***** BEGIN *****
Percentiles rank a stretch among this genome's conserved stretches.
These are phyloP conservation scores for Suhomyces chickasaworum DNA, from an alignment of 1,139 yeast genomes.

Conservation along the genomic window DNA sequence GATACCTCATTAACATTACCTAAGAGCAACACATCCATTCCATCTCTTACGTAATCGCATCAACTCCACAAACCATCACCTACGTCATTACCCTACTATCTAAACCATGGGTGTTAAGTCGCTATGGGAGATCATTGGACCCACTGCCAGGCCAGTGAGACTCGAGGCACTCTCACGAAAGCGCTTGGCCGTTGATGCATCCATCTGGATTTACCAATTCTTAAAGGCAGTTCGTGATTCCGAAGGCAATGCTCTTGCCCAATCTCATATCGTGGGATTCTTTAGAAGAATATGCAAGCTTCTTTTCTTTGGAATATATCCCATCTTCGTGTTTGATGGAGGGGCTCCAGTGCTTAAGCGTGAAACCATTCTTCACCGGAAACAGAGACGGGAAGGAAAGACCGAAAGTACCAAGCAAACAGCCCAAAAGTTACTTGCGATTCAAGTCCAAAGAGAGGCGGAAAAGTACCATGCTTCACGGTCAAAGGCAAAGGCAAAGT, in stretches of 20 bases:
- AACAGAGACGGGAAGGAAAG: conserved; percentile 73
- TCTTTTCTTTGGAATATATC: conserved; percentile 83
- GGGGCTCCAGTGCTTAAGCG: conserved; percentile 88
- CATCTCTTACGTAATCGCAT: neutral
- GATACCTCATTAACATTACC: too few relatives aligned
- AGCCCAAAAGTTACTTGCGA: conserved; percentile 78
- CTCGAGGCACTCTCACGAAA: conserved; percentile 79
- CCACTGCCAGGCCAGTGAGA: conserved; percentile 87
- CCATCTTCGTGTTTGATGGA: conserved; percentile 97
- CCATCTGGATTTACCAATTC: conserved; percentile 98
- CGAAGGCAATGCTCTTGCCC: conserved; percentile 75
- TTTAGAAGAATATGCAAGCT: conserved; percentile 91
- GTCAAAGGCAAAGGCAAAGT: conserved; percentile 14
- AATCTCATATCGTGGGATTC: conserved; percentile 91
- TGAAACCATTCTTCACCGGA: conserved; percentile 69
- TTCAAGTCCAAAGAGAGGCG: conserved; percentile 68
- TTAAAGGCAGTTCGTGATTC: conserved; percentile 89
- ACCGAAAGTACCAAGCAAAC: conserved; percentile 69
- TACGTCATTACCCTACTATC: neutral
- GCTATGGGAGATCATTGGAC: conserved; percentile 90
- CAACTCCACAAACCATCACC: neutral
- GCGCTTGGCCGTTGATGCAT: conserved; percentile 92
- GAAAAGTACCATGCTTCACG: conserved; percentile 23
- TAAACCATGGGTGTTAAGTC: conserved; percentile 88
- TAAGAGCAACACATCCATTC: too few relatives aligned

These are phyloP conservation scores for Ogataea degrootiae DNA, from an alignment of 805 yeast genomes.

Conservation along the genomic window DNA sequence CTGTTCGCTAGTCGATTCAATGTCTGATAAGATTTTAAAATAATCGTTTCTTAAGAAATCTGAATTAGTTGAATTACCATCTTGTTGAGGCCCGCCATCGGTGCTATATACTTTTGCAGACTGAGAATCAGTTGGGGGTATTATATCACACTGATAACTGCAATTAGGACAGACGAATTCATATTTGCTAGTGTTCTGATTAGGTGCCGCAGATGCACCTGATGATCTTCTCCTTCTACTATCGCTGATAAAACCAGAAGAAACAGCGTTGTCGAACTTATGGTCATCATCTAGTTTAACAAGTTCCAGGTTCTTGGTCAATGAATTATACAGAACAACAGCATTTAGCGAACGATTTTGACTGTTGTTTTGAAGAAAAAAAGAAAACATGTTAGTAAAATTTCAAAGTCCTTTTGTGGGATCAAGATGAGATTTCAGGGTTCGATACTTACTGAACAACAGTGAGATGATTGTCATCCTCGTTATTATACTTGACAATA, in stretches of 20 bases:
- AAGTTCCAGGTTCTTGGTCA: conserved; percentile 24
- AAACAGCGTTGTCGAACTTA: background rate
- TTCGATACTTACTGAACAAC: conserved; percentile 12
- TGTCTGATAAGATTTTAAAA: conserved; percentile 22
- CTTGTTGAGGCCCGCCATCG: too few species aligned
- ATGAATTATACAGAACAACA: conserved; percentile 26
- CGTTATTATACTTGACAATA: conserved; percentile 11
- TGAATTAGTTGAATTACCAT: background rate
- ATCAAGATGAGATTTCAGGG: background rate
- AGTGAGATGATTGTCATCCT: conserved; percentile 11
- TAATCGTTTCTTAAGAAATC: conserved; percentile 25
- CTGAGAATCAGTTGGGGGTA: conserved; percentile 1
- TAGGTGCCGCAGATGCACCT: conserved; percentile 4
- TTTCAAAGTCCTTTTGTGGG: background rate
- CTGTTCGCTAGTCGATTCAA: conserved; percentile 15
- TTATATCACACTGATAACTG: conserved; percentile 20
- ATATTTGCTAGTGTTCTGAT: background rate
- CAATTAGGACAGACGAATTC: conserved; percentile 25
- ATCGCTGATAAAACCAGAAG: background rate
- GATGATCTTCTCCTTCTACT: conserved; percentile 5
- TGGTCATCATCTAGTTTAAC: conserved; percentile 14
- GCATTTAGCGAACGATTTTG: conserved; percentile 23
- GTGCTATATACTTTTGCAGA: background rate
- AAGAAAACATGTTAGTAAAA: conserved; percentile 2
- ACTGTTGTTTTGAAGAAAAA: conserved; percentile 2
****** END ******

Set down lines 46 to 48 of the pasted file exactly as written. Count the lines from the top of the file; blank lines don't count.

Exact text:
- TTATATCACACTGATAACTG: conserved; percentile 20
- ATATTTGCTAGTGTTCTGAT: background rate
- CAATTAGGACAGACGAATTC: conserved; percentile 25